• If aircraft with WTIC information are treated the same as all others, the system won’t change
    • Products delivered to the aircraft need to tailored for in-flight use, and many do not exist today
      • Convective initiation product
      • Near-term GTG with information on CIT
      • Convective tops product
    • WTIC information needs to be supplemented with traffic flow management information (i.e. ATC sector loading)
  • Possible Traffic Flow Management (TFM) differentiators:
    • Parallel Airspace Flow Programs (AFPs), one for WTIC capable with a higher transit rate (hence lower delays)
    • Relief from the requirement to strictly adhere to playbook routing
class 1 efbs tablets
Class 1 EFBs - Tablets

Software Applications

  • Airwatch Mobile Device Manager (MDM)
  • AirWatch Secure Content Locker – Document Management & Viewer
  • Jeppesen Mobile FD Pro
  • WSI PilotBrief Optima
  • Non-company applications restricted – App Store disabled
wsi pilotbrief optima v2 1
WSI PilotBrief Optima (v2.1)

Weather Overlay / Google Maps

  • Full weather graphics available with Route overlay
  • Textual weather cached for offline viewing
  • Forecast feature showing future weather depiction
  • Ability to view displays in both landscape and portrait orientations
  • Decoded and Encoded weather reports
e enablement connectivity
E-Enablement / Connectivity
  • United is in the process of installing LiveTV Ka-Band satellite broadband onto DirecTV equipped aircraft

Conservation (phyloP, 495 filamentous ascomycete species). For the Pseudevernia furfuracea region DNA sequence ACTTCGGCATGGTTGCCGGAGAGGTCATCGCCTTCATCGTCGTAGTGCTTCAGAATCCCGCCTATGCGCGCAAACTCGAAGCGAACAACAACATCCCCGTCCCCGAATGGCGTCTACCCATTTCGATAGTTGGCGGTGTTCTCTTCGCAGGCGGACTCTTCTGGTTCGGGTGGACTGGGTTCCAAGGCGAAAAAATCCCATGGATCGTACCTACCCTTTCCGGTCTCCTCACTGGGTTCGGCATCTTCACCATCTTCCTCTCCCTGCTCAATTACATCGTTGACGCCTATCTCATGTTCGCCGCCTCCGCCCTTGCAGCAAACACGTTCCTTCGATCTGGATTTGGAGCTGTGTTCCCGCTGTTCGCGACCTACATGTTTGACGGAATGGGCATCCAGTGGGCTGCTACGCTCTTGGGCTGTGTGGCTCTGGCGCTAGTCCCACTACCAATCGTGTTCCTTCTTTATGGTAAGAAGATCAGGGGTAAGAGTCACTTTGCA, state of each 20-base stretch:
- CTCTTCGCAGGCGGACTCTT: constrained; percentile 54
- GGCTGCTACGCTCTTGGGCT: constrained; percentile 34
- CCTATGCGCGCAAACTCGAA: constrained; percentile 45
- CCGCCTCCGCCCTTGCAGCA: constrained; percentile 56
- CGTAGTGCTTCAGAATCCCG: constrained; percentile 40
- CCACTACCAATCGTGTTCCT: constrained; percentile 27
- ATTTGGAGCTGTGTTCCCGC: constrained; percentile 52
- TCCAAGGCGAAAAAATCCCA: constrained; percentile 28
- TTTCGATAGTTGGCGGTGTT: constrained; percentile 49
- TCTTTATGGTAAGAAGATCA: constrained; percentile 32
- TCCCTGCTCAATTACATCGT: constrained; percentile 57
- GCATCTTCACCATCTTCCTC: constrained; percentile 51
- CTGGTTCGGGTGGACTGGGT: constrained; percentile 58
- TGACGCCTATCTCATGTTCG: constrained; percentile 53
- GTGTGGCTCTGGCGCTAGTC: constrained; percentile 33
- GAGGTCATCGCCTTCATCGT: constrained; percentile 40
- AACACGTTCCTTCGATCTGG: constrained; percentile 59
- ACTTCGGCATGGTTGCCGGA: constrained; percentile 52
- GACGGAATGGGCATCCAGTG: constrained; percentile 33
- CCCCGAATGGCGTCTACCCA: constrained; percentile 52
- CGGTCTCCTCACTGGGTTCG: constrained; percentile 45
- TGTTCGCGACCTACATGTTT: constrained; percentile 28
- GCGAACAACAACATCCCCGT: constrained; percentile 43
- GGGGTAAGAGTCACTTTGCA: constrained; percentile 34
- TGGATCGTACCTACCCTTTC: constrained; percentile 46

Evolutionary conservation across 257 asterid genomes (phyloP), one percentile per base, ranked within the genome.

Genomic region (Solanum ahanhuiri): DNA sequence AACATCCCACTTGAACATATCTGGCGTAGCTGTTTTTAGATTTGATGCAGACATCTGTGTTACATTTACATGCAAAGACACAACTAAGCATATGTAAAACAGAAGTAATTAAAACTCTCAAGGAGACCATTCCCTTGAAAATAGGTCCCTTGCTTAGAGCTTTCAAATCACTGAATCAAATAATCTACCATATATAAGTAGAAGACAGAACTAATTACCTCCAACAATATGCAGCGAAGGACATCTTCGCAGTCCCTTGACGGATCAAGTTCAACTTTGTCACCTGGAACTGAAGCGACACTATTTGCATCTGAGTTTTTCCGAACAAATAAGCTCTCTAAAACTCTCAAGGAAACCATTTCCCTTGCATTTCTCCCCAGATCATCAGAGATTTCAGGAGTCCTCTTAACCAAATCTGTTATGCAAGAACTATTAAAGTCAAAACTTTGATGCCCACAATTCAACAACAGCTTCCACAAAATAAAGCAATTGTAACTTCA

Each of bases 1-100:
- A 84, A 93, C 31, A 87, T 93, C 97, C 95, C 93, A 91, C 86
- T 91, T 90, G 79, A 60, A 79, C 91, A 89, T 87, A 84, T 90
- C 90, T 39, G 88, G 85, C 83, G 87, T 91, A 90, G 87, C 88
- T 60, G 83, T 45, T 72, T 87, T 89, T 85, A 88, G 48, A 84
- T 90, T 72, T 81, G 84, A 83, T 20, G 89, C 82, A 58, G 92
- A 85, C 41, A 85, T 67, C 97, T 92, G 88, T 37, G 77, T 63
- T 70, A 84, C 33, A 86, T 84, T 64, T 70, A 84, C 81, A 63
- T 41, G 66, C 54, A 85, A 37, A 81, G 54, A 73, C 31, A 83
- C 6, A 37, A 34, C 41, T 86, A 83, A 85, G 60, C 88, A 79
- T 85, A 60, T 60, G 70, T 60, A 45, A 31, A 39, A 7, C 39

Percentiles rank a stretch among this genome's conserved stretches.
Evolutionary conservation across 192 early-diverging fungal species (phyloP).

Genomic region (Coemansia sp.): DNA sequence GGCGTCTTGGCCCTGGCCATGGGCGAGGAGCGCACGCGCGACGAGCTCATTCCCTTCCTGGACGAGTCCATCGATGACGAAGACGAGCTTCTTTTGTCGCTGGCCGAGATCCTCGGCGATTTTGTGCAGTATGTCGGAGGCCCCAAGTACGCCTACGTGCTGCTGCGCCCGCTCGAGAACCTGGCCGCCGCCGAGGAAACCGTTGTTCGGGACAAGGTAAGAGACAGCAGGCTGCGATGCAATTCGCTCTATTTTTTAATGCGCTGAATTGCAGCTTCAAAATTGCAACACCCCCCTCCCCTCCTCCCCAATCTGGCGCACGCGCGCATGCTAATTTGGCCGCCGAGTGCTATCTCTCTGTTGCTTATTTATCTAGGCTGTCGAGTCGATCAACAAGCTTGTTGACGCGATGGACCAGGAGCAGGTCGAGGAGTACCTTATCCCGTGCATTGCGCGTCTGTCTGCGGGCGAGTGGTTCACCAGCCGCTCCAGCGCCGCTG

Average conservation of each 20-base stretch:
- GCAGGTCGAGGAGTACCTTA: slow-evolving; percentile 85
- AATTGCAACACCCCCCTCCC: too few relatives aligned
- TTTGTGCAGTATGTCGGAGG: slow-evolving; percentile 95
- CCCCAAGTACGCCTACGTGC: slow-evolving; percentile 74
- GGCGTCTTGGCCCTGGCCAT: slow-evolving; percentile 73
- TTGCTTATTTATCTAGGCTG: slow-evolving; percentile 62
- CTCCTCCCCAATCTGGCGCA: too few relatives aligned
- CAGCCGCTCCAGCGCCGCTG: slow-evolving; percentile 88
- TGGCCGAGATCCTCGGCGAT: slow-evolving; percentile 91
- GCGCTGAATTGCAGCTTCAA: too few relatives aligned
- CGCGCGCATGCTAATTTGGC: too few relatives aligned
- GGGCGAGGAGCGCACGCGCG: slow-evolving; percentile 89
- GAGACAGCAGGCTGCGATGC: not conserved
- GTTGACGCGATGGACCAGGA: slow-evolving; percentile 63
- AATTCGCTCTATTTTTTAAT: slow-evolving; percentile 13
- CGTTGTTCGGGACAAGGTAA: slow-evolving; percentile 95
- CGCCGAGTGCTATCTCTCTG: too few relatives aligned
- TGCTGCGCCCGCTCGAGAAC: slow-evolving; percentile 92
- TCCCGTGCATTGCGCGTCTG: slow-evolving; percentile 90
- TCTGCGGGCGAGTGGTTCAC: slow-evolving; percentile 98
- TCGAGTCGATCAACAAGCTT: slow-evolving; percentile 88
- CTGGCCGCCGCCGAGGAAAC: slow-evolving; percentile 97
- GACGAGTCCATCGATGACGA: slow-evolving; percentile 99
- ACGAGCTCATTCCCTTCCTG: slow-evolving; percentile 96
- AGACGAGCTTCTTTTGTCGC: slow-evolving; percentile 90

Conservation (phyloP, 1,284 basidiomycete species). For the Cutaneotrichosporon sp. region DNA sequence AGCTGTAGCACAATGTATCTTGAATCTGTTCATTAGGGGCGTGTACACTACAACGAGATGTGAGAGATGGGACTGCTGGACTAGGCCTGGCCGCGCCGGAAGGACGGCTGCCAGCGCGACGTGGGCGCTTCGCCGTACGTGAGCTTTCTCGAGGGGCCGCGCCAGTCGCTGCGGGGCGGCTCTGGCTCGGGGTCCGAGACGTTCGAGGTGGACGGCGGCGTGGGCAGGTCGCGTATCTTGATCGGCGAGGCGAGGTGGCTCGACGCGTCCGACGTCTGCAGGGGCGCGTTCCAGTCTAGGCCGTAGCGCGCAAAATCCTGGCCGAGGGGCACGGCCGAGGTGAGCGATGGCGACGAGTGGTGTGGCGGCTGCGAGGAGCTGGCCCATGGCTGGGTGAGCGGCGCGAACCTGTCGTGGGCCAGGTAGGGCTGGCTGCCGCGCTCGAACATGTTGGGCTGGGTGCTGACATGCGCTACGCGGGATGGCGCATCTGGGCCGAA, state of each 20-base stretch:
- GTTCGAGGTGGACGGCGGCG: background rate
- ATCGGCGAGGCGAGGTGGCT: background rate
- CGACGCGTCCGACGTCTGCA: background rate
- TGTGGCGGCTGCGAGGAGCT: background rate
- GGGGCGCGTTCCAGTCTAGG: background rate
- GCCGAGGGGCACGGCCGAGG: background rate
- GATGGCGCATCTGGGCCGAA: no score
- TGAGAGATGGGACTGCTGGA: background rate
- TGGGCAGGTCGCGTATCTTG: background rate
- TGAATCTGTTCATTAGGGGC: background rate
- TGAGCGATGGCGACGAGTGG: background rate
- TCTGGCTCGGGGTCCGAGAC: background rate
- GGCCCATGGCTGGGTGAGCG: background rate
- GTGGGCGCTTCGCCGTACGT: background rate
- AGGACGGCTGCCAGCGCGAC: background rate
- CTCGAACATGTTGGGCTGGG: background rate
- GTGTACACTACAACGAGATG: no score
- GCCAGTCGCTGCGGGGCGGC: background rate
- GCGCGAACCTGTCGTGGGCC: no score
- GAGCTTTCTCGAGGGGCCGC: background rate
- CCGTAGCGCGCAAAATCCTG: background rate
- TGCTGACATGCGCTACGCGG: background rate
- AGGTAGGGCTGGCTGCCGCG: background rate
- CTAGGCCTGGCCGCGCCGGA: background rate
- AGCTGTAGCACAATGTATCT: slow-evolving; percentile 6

• 737 Fleet
    • 757-300s
  • Panasonic (PAC) Global Ku-band (GCS) broadband system being installed on remainder domestic and international aircraft
    • A319/320
    • 747
    • 777
    • 757-200s
  • When activated, crew internet access will be via segregated portal, limited to operational products only
  • Customers may access internet using any Wi-Fi enabled portable electronic device (PED)
united vision for t ablet efb w eather
United Vision for Tablet EFB Weather
  • Within 2-3 years all aircraft will have a broadband pipeline to the ground, so live graphical weather will be routine, for now….
  • Cached graphical weather for inflight viewing
  • Goal is to replace pilots printing a copy of graphical weather during preflight preparation
    • Inflight reference
    • Crew briefings
    • Issues:
      • What products are appropriate to cache, and for how long?
      • How are “cached” products marked to differentiate them from “live” weather products?
slide14

United Vision for Tablet EFB Weather (cont.)

  • What can live graphical weather be used for inflight?
    • Better management of cabin service around areas of turbulence.
    • Better management of the “Fasten Seatbelt” sign
    • Bring the cockpit into the Collaborative Decision Making (CDM) triad with ATC and Dispatch
      • May also require traffic flow management information in addition to weather information
    • Give pilots the tools to advocate for better decisions
      • Better reroutes
      • Better pilot situational awareness during Severe Weather Avoidance Plan (SWAP) operations
      • RTCA Special Committee 206 is working on a standards basis for the FAA to allow for appropriate use of updated graphical weather inflight
slide15

Summary

  • Only two things we can do to mitigate turbulence
    • Change the aircraft trajectory
    • Prepare the cabin for turbulence
  • Turbulence information needs
    • Deterministic vs. probabilistic
    • Alerting
  • There needs to be a business case for equipping to receive WTIC information
    • Preferential Traffic Flow Management (TFM) initiatives for WTIC capable aircraft